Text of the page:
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Kenny Walter is an editor with HCPLive. Prior to joining MJH Life Sciences in 2019, he worked as a digital reporter covering nanotechnology, life sciences, material science and more with R&D Magazine. He graduated with a degree in journalism from Temple University in 2008 and began his career as a local reporter for a chain of weekly newspapers based on the Jersey shore. When not working, he enjoys going to the beach and enjoying the shore in the summer and watching North Carolina Tar Heel basketball in the winter.
Viloxazine was approved in April by the FDA for pediatric ADHD patients between 6-17 years old.
There remains a need to develop new treatments for pediatric patients with attention deficit/hyperactivity disorder (ADHD), particularly in extended release formulation.
One such option might be viloxazine (Qelbree), which gained US Food and Drug Administration approval in April for pediatric ADHD patients between 6-17 years old.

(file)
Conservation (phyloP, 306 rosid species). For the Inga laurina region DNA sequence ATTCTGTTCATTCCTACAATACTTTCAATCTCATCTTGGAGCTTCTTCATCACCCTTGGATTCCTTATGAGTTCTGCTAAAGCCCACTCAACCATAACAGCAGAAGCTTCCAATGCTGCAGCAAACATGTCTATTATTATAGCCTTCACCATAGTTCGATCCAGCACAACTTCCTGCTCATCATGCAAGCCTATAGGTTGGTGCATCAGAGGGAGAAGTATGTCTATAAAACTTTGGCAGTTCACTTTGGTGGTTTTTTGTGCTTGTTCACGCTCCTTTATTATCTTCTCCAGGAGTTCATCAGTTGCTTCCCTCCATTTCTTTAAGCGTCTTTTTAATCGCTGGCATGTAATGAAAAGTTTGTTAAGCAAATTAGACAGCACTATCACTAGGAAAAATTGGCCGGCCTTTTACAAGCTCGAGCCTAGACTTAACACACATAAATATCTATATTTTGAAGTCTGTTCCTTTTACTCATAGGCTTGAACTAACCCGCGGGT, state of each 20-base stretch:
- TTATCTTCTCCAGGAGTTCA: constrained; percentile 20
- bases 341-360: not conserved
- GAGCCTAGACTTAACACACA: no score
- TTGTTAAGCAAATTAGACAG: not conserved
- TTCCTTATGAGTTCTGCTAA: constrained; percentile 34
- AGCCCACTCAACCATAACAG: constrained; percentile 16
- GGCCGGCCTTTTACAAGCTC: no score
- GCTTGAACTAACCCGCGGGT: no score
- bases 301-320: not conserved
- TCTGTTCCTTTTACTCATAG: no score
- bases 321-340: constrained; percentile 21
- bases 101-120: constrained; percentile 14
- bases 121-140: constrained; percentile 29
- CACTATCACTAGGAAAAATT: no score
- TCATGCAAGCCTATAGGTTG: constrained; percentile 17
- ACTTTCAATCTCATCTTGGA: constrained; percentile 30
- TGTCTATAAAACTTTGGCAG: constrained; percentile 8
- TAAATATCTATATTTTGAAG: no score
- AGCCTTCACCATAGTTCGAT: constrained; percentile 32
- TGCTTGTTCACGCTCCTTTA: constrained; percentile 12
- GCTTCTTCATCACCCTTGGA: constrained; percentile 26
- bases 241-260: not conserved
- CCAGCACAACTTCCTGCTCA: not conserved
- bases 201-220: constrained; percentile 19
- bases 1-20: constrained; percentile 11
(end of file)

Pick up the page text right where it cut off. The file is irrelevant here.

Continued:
In a double-blind study that included 297 patients 12-17 years of age who were diagnosed with ADHD, researchers found patients treated with viloxazine 400 mg treatment reached statistical significance compared to placebo in the primary endpoint, change from baseline in ADHD-RS-5 total score. Participants receiving the study drug had a -18.3 LS mean change from baseline (P = .0082) vs. LS mean change of -13.2 from baseline for those receiving placebo.
In this episode of the DocTalk Podcast, Ann C. Childress, MD, Center for Psychiatry and Behavioral Medicine, explained the promising results of viloxazine and why it could be a game changer for pediatric ADHD patients.
Childress said the extended release formulation should help reduce the social stigma for students taking medication during the school day.
However, when looking at the state of ADHD care there are some reasons to remain concerned. Childress said there is still a need to develop new treatments, particularly for pediatric patients, and there is reason to believe this patient group may have been particularly impacted by the circumstances of the COVID-19 pandemic.